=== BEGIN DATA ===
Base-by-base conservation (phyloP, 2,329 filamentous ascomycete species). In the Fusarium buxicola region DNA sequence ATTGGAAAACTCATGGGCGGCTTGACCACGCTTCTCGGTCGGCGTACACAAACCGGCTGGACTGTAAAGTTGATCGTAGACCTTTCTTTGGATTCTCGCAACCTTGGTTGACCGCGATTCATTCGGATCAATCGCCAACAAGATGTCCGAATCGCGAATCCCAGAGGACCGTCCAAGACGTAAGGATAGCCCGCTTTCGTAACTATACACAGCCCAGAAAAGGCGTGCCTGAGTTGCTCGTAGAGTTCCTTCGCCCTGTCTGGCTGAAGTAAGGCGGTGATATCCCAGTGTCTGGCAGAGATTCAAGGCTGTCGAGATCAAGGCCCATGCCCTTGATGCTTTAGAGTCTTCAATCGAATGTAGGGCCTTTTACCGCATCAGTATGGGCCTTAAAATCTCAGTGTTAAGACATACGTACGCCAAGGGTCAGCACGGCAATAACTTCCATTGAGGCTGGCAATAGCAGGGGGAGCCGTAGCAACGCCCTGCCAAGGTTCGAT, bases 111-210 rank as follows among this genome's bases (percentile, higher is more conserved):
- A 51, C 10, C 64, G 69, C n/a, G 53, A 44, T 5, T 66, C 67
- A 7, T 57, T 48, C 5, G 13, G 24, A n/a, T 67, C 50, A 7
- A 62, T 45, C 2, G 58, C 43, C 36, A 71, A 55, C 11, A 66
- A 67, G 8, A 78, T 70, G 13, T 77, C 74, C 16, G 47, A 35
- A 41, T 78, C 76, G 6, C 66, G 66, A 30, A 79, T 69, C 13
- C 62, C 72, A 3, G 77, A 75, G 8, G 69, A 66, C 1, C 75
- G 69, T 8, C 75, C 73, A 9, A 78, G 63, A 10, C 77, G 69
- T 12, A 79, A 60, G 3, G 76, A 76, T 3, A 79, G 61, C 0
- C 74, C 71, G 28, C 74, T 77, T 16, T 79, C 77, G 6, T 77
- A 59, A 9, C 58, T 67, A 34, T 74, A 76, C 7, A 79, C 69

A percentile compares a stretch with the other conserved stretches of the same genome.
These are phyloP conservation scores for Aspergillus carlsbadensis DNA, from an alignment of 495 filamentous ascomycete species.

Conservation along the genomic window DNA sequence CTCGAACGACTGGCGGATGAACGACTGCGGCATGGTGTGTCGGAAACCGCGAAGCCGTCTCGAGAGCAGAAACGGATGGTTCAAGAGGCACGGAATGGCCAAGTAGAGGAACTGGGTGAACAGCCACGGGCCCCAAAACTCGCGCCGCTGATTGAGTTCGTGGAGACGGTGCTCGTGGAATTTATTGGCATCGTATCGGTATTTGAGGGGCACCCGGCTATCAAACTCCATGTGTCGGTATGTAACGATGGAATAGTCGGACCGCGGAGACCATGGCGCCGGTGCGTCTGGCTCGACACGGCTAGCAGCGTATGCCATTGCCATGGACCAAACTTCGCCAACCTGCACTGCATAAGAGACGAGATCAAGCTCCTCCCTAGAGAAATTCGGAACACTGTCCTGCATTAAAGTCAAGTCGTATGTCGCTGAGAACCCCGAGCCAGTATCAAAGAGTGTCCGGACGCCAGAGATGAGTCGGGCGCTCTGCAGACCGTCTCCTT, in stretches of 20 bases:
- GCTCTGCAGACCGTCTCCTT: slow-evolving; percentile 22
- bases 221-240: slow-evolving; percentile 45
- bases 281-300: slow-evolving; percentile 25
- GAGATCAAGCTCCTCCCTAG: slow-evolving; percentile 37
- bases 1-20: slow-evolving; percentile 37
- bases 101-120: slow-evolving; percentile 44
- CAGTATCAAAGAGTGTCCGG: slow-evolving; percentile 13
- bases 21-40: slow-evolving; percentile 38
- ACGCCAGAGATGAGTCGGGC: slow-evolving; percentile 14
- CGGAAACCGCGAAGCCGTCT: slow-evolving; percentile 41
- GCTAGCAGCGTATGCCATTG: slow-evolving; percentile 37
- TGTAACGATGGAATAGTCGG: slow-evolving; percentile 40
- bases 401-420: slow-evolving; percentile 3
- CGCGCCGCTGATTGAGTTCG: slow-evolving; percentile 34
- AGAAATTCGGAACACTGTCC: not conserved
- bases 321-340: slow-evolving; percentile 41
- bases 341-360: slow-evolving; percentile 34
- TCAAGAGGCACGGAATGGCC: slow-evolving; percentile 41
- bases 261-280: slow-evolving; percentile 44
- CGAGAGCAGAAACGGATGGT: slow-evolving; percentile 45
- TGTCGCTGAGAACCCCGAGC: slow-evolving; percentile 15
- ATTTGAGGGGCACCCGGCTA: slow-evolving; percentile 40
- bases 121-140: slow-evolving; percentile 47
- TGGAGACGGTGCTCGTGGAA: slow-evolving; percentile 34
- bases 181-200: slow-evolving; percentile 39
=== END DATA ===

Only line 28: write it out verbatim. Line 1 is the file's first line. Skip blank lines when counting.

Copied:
- CGCGCCGCTGATTGAGTTCG: slow-evolving; percentile 34